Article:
1. See that the foundation he surely laid in your head and heart, in matters of your religion. In your head, that is, that you well understand what religion is, what the Christian religion is: what God is, what it is for God to be yours, in his attributes and relations unto you: what he is, and will be unto you: what you are, and must be unto him: what sin is, how odious, wherein its evil consists: What is sin, and what not: what sin hath done in the world, and what estate it hath brought transgressors into: what Christ is, what he hath done for man’s recovery and redemption: what he hath wrought, gives and offers to the world: the end and design of God in the work of man’s redemption: the tender of the gospel covenant of grace, freeness, largeness, and excellency of the grace of this covenant; the end of our religion, the everlasting glory that is revealed in the gospel, what it is, how sure, and how great. When you understand these things, get a sound and dedicated belief concerning the truths of the holy scripture, revealing all these things: and think it not enough that the scripture is true, or that you are resolved so to believe, but get the best grounds for your belief: be well established on those grounds: read the scripture much, till you are acquainted with, and relish the matter and language, and feel the power, and till all be delightful to your souls in reading, and be not ashamed to understand the fundamentals; look to your catechism: the fundamentals of religion you must understand and receive. And when you have got them into your head, be sure you get them into your heart, and never think any truth received as it ought, till it hath done some special work on your heart; till you believe that God is almighty, just, holy, &c. and all the attributes of God have made their holy impressions on your heart: that the sanctifying knowledge of God hath warmed your affections, captivated your souls, that God be enthroned in your hearts by the belief and knowledge of your minds: know yourselves so as to be humble: know Christ so as he may be sweet unto you, and exalted by you: set up Christ iii your souls nearest to your hearts; know sin so as to hate ,it, &c. It is the entertainment of the good things of the gospel by the will, that is the principal part of your religion. It is a matter of lamentable consequence in all your lives, when there is not a sound work at the heart? how little life will there be from any truth in reading or hearing? The fundamentals of religion must be so received, as not only to have an old heart mended, but a new heart made. Thus understand, believe, and give up thy heart to that thou believest and understandest.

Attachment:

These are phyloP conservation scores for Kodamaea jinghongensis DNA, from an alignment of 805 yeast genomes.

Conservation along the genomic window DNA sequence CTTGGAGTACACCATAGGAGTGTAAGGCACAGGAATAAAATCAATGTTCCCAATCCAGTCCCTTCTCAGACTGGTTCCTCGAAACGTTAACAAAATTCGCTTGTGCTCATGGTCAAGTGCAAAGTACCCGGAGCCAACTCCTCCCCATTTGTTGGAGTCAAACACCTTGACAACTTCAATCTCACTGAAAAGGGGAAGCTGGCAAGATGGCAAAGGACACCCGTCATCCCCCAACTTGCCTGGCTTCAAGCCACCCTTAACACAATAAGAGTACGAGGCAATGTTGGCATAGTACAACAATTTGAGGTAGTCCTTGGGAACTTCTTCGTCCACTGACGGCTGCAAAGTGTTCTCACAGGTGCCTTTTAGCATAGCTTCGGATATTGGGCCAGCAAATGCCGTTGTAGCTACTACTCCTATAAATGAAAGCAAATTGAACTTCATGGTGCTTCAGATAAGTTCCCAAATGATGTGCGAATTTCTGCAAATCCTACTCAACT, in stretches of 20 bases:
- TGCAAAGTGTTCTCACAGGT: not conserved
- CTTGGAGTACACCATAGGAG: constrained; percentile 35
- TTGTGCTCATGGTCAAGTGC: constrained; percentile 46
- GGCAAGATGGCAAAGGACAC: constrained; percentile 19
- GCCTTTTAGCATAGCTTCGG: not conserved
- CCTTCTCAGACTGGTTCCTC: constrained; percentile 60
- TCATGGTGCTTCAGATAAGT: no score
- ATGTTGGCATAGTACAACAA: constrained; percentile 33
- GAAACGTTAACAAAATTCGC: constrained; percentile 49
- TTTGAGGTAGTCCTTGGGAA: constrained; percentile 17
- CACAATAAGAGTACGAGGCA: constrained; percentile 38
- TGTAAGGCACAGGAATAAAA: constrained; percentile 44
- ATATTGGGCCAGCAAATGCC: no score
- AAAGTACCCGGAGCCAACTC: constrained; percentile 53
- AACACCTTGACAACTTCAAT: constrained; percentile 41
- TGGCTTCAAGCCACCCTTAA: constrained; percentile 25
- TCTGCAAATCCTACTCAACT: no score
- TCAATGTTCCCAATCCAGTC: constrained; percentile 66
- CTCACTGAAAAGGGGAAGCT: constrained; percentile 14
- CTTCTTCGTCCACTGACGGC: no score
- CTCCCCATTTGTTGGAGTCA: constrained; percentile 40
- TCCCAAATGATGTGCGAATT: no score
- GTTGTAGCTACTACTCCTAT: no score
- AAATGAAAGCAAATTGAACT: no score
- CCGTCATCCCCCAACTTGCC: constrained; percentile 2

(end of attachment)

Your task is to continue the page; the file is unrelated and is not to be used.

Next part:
2. Know and remember the work of your salvation must be as long as your lives, and that you have never done, till you have done living. I give this direction, because I find something in Christianity, the remains of carnality is apt to hinder, &c. And some professors, when converted, they are reconciled to God, and safe, &c. but there is a great deal to be done after, &c.